Meanwhile, foreign-owned banks such as Canadian ScotiaBank amassed profits of $684 million TTD in 2022. The Royal Bank of Canada saw its profits skyrocket to $907 million TTD, an 83 percent increase from previous years.
The money clearly exists to pay off public debts and bring down the costs of everyday essentials. The problem is that these mega-profits are in private hands and not the hands of workers.
In order to pay these debts, the PNM plans to embark on a campaign of privatisation of state-owned industries and austerity cuts. This would be a disaster for the workers who would immediately face a barrage of attacks on pay, working conditions, and jobs from the parasitic privateers.
Universities are being told to become more “cost-effective” by cutting courses, and primary schools complain that they are lacking basic supplies. Fuel subsidies have been capped leading to increases in fuel prices. As a consequence, public transportation fees have also increased.
Austerity means placing the cost of the crisis onto the shoulders of the working class. God forbid the profits of the capitalists are impeded!
While the UNC accuses the PNM of selling out the country, the PNM fires back exposing the UNC’s links to the Cambridge Analytica scandal. Both parties, whose election campaigns have been ridiculed as “circuses of red (PNM) and yellow (UNC)”, have lost all credibility in the eyes of workers.
Cesspit of crime and corruption
Scandals such as the Piarco Airport debacle have been reintroduced during the election campaign by both parties in order to shift the blame onto each other. Other scandals within the last decade have resurfaced, of which there are almost too many to keep track. In order to gain political capital at one another’s expense, the two parties are just collectively helping to further discredit the institutions of capitalist rule as a whole.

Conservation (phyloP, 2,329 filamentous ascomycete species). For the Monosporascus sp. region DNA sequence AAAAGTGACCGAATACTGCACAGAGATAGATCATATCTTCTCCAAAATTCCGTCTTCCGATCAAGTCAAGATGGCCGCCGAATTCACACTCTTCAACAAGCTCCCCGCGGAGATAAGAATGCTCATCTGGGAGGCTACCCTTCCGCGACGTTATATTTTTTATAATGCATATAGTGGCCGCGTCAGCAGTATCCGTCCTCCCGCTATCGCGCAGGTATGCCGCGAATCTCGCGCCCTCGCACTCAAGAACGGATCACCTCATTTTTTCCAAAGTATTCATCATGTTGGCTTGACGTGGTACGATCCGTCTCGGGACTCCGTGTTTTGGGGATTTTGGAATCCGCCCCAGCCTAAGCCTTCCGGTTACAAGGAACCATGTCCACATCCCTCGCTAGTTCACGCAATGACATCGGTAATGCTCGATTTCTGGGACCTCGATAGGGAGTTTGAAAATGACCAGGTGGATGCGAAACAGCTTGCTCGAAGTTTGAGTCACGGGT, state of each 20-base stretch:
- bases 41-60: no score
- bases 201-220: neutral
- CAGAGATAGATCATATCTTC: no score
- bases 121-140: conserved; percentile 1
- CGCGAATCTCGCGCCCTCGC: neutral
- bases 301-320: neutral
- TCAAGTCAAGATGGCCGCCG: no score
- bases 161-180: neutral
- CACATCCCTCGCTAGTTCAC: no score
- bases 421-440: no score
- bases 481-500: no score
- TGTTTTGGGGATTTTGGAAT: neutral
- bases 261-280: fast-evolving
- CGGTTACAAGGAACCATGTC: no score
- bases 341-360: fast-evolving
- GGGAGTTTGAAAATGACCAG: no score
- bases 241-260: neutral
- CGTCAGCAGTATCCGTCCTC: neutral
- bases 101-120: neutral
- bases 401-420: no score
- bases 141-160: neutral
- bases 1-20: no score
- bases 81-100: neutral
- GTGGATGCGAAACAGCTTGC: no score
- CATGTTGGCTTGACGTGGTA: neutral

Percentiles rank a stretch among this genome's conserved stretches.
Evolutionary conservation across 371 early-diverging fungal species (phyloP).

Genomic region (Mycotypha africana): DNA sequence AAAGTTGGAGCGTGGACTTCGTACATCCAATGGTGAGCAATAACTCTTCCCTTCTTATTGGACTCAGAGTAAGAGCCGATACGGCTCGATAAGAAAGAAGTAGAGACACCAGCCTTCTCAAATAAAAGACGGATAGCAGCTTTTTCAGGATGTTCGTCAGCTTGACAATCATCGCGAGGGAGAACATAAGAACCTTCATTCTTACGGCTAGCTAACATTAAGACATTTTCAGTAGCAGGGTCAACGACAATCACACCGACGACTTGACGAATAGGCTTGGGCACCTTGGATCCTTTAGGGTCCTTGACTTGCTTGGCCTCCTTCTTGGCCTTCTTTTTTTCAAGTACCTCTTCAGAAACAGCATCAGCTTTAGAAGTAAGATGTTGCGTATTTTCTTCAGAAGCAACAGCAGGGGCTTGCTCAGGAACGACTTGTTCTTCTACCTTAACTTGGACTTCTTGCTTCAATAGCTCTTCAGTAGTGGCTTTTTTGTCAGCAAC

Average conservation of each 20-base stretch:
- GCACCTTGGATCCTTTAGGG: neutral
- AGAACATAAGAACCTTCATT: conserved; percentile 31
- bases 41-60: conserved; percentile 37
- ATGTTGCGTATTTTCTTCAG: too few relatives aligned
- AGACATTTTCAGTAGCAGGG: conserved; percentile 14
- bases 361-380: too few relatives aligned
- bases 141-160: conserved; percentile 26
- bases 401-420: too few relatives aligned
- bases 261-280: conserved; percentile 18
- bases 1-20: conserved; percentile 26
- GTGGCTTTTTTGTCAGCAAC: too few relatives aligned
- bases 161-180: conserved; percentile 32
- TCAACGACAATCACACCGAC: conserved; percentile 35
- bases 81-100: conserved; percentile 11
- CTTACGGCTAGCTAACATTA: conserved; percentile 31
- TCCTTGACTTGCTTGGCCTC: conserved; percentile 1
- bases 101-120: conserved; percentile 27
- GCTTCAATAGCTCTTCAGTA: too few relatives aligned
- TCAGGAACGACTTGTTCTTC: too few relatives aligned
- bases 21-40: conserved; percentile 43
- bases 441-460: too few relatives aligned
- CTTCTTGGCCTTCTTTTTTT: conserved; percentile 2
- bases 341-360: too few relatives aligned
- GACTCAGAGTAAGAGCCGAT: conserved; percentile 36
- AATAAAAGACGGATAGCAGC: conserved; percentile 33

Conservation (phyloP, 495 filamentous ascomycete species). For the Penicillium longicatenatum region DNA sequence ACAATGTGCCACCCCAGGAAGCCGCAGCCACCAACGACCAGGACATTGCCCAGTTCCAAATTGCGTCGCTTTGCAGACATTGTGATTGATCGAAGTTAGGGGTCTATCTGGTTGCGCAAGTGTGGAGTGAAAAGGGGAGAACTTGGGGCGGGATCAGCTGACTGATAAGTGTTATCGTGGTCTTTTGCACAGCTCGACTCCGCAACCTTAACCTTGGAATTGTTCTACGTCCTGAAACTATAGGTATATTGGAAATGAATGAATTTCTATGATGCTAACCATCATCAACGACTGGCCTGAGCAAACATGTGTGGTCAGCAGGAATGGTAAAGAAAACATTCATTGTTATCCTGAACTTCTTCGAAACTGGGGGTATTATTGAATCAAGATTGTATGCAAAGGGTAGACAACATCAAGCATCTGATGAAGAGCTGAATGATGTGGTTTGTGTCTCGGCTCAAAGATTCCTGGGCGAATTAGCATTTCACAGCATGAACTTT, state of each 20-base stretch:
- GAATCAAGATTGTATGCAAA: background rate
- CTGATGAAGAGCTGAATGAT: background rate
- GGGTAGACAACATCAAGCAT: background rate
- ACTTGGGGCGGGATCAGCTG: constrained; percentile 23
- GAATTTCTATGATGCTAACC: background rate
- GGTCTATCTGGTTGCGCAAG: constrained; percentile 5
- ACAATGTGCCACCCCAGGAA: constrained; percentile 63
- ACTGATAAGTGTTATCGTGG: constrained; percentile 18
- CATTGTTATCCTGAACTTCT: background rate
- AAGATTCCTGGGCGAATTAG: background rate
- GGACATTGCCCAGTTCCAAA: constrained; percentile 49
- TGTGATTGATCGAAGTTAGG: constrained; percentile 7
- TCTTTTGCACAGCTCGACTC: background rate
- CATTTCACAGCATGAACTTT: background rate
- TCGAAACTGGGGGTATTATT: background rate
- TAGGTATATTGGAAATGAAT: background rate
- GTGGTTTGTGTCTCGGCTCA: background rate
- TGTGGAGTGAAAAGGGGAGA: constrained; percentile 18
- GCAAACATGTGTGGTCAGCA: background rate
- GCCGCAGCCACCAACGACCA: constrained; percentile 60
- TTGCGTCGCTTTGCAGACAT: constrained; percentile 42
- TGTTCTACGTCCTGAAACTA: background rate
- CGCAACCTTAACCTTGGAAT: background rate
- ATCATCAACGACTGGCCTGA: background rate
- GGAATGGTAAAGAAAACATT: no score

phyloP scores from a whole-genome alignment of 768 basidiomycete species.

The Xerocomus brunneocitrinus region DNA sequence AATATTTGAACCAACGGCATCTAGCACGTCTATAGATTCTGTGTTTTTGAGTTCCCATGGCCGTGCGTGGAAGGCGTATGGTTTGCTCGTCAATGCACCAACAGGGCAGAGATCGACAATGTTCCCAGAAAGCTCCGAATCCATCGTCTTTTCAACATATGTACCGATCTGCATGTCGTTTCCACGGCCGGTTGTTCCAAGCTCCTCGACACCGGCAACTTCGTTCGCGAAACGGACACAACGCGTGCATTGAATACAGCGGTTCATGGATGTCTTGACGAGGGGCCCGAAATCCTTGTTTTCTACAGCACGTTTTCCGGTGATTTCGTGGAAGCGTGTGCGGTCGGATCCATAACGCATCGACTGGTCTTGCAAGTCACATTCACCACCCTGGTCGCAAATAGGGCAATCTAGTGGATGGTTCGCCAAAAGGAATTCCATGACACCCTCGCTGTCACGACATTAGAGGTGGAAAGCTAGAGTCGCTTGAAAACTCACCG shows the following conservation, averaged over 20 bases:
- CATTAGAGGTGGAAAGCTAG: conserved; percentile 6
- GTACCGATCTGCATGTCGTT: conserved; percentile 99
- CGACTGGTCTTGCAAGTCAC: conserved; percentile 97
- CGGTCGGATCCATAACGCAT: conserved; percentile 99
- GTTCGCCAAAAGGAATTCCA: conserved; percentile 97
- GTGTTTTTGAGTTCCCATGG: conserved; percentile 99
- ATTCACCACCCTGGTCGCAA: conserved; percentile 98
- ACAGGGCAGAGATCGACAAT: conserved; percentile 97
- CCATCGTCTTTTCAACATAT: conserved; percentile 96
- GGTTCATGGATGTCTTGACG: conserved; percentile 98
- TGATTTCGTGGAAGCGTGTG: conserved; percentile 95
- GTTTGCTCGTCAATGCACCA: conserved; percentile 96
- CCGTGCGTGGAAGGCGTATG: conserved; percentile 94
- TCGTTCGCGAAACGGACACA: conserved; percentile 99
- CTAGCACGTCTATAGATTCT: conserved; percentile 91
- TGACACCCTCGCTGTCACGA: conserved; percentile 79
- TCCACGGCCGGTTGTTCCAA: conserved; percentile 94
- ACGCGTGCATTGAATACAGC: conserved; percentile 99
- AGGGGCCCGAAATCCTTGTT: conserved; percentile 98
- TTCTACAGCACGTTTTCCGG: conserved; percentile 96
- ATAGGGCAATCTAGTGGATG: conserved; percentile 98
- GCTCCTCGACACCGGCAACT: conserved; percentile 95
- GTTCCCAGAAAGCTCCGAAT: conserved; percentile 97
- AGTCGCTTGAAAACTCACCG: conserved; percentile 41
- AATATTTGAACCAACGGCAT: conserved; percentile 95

The UNC’s then-PM Kamla Persad-Bissessar has been implicated in an email scandal which suggests that a civil servant was pressured to hire a UNC-approved judge for a senior role. It is clear that such an appointment would allow the UNC to halt the prosecution of numerous corruption scandals they are implicated in.
In another case, $165 million TTD of public funds were used to rent an empty building which was eventually found to have been leased to PNM Attorney General Al-Rawi. He is accused of lining his pockets through the Treasury.
These are but two of hundreds of corruption scandals that have plagued the ruling parties for decades, for which neither have faced consequences. But the extent of corruption goes beyond the corridors of power. What has become increasingly evident to the people is the collusion of political parties in perpetuating the influence of deadly criminal gangs.
Many gangs have amassed vast wealth and even political power, particularly in areas such as Beetham Gardens and Sea Lots. In these areas, murders have become daily occurrences and show no sign of slowing.
The government turns a blind eye to serious crime precisely because they are the financiers of organised gangs. They offer corporate contracts or legal protection to gang leaders, whom they refer to as “community leaders”!
Under the guise of preventing the rise in crime, the government has increased funding to the police. Of course, this does nothing to tackle the economic and social causes of crime. In reality, it is intended to bolster the state’s armed bodies of men ahead of impending social explosions.